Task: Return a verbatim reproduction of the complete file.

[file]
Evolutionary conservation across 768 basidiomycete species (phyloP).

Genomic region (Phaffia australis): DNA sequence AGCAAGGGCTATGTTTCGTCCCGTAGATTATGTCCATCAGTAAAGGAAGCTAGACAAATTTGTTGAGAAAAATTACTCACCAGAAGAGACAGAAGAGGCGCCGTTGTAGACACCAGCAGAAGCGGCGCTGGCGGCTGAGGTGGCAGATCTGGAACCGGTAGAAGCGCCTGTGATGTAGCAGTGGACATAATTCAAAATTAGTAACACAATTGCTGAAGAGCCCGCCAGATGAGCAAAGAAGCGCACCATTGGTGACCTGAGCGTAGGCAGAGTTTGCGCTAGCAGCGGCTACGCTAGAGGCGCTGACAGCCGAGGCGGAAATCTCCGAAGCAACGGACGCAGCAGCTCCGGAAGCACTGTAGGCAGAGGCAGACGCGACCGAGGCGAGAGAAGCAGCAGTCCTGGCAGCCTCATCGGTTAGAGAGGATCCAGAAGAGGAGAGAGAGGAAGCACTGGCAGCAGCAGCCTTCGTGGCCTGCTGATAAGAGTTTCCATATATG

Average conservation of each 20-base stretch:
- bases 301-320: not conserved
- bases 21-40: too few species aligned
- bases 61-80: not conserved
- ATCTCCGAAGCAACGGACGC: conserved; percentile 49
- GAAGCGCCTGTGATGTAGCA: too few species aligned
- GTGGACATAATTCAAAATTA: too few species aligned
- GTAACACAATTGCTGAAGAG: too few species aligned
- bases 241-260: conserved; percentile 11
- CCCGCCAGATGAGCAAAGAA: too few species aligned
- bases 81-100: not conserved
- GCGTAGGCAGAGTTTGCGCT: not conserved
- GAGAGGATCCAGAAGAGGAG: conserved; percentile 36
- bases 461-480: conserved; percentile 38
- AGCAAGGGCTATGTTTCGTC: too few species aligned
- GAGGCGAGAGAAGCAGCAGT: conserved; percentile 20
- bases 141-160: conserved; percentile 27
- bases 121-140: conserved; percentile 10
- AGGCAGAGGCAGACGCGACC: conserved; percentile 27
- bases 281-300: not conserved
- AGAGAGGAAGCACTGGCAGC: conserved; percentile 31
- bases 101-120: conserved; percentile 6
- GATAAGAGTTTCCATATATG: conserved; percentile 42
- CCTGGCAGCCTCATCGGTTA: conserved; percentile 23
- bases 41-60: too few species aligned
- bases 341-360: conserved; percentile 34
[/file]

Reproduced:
Evolutionary conservation across 768 basidiomycete species (phyloP).

Genomic region (Phaffia australis): DNA sequence AGCAAGGGCTATGTTTCGTCCCGTAGATTATGTCCATCAGTAAAGGAAGCTAGACAAATTTGTTGAGAAAAATTACTCACCAGAAGAGACAGAAGAGGCGCCGTTGTAGACACCAGCAGAAGCGGCGCTGGCGGCTGAGGTGGCAGATCTGGAACCGGTAGAAGCGCCTGTGATGTAGCAGTGGACATAATTCAAAATTAGTAACACAATTGCTGAAGAGCCCGCCAGATGAGCAAAGAAGCGCACCATTGGTGACCTGAGCGTAGGCAGAGTTTGCGCTAGCAGCGGCTACGCTAGAGGCGCTGACAGCCGAGGCGGAAATCTCCGAAGCAACGGACGCAGCAGCTCCGGAAGCACTGTAGGCAGAGGCAGACGCGACCGAGGCGAGAGAAGCAGCAGTCCTGGCAGCCTCATCGGTTAGAGAGGATCCAGAAGAGGAGAGAGAGGAAGCACTGGCAGCAGCAGCCTTCGTGGCCTGCTGATAAGAGTTTCCATATATG

Average conservation of each 20-base stretch:
- bases 301-320: not conserved
- bases 21-40: too few species aligned
- bases 61-80: not conserved
- ATCTCCGAAGCAACGGACGC: conserved; percentile 49
- GAAGCGCCTGTGATGTAGCA: too few species aligned
- GTGGACATAATTCAAAATTA: too few species aligned
- GTAACACAATTGCTGAAGAG: too few species aligned
- bases 241-260: conserved; percentile 11
- CCCGCCAGATGAGCAAAGAA: too few species aligned
- bases 81-100: not conserved
- GCGTAGGCAGAGTTTGCGCT: not conserved
- GAGAGGATCCAGAAGAGGAG: conserved; percentile 36
- bases 461-480: conserved; percentile 38
- AGCAAGGGCTATGTTTCGTC: too few species aligned
- GAGGCGAGAGAAGCAGCAGT: conserved; percentile 20
- bases 141-160: conserved; percentile 27
- bases 121-140: conserved; percentile 10
- AGGCAGAGGCAGACGCGACC: conserved; percentile 27
- bases 281-300: not conserved
- AGAGAGGAAGCACTGGCAGC: conserved; percentile 31
- bases 101-120: conserved; percentile 6
- GATAAGAGTTTCCATATATG: conserved; percentile 42
- CCTGGCAGCCTCATCGGTTA: conserved; percentile 23
- bases 41-60: too few species aligned
- bases 341-360: conserved; percentile 34